In the present study, we investigated the role of Rab11 in modulating aSyn secretion and aggregation. We found that secretion of intracellular aSyn can be regulated by Rab11, and that Rab11 physically interacts with aSyn and co-localizes with aSyn in intracellular inclusions. Our results also suggest that Rab11 is involved in modulating aSyn aggregation. In total, our study provides molecular support for the protection afforded by Rab11 against aSyn-mediated behavioral and functional deficits in flies (Breda et al., submitted for publication), highlighting its potential as a therapeutic target in synucleinopathies.
Rab11 interacts with aSyn in vivo and modulates aSyn secretion
Co-localization of aSyn with Rab5a, Rab7 and Rab11a in endocytic compartments has recently been described in HEK293T and SH-SY5Y cells (39). In order to study if there is a direct interaction between Rab11 and aSyn in vivo, we performed a co-immunoprecipitation (co-IP) analysis of aSyn and Rab11 proteins from rat brain lysate. Following the immunoprecipitation of endogenous aSyn, endogenous Rab11 was detected using a Rab11-specific antibody (Fig. 1A). This result suggests that these two proteins interact in vivo in addition to being present in the same subcellular compartment. Rab11 is an important regulator of various trafficking steps at the interface between endocytic and secretory pathways. Recently, it has been suggested that the endocytic pathway is involved in aSyn secretion (16,39). Thus, we next investigated whether Rab11 is involved in this process.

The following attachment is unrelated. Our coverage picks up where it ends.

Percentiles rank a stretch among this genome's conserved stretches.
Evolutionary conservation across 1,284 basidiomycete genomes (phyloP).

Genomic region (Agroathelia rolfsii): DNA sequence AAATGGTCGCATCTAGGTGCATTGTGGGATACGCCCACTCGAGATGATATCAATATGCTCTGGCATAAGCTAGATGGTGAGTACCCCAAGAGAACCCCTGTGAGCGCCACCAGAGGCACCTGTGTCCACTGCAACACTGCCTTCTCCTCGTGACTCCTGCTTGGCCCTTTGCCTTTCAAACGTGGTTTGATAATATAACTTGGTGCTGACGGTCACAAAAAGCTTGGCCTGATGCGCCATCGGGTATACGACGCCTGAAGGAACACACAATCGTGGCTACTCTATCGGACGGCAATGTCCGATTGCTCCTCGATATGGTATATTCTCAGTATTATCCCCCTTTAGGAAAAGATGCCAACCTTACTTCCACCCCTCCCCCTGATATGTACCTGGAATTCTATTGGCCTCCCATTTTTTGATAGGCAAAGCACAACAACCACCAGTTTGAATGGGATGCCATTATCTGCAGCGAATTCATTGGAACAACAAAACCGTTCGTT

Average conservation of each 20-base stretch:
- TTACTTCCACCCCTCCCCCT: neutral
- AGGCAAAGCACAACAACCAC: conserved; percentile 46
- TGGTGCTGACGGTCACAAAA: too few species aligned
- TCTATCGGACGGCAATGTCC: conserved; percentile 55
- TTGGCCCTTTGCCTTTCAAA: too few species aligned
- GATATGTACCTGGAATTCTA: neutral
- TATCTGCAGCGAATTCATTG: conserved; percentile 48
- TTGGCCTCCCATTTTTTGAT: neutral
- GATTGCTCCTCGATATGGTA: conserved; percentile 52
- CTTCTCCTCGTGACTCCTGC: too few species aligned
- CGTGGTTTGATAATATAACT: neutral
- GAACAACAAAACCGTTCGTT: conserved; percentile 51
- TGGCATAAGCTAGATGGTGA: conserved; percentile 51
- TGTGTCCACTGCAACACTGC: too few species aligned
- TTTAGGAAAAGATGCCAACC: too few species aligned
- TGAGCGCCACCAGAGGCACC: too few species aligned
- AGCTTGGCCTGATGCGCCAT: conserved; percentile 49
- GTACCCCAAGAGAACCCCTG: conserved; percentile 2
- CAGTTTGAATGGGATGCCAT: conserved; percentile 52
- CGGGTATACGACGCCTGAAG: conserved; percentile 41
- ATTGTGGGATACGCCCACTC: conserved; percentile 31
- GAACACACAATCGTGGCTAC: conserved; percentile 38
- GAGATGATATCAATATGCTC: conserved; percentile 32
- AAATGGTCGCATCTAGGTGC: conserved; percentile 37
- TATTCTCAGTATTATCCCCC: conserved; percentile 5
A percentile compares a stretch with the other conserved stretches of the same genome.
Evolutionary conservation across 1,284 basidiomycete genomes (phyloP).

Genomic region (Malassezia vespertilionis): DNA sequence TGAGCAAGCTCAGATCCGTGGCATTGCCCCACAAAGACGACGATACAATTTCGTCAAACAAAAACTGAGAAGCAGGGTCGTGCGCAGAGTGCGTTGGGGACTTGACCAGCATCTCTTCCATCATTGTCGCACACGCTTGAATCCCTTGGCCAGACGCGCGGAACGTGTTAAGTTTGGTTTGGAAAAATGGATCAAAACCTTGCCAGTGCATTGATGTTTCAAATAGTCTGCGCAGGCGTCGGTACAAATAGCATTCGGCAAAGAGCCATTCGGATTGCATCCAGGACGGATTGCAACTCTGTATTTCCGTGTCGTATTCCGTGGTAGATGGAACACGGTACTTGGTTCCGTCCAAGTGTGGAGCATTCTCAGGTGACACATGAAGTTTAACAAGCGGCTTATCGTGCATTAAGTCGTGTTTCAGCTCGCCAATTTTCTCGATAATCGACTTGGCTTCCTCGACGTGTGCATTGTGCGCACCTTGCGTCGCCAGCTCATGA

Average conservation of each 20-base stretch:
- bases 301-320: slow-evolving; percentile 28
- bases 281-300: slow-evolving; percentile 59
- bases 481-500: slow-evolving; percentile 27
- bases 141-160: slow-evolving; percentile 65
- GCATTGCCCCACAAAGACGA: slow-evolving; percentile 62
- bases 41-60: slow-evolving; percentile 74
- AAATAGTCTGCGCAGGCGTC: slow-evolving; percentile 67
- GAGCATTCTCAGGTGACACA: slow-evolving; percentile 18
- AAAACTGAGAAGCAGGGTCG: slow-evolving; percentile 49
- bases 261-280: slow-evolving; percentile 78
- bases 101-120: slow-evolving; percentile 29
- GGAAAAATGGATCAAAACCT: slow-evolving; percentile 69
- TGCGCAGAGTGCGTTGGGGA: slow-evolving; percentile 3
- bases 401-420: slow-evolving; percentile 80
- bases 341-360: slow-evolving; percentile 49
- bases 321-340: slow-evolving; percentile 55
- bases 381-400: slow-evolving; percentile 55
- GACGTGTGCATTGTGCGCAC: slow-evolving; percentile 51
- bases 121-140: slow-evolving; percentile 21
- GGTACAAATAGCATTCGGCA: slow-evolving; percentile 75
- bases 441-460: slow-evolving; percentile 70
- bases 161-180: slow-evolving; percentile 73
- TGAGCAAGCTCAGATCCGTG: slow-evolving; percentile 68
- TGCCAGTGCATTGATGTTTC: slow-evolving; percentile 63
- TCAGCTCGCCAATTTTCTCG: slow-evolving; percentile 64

To determine whether Rab11 plays a role in aSyn secretion, we used SH-SY5Y cells expressing wild-type (WT) aSyn under control of the Tet-off regulatory expression system (16,44). First, we knocked down Rab11 expression using three adenoviral vectors encoding for Rab11 miRNAs and measured the levels of intracellular as well as extracellular aSyn in the supernatant of the conditioned media (CM) by immunoblot analysis (Fig. 1B). Rab11 knockdown led to a parallel decrease in intracellular aSyn and an increase in levels of aSyn in the CM (Fig. 1B and C). To assess whether this increase in extracellular aSyn was due to increased release of aSyn from dying cells, we measured the release of lactate dehydrogenase (LDH) into the CM as an indicator of cell-membrane permeability/dysfunction, which is typical of dying cells (Fig. 1D). We found that Rab11 knockdown modestly increased LDH levels in the CM when compared with the control; however, this was not correlated to the increase in extracellular aSyn levels. Moreover, the construct for Rab11 knockdown leading to the highest aSyn extracellular levels displayed LDH levels comparable with control (kd 3, Fig. 1B and D). These data suggest that the increase in extracellular aSyn levels in Rab11 knockdown condition occurs due to an active secretory process.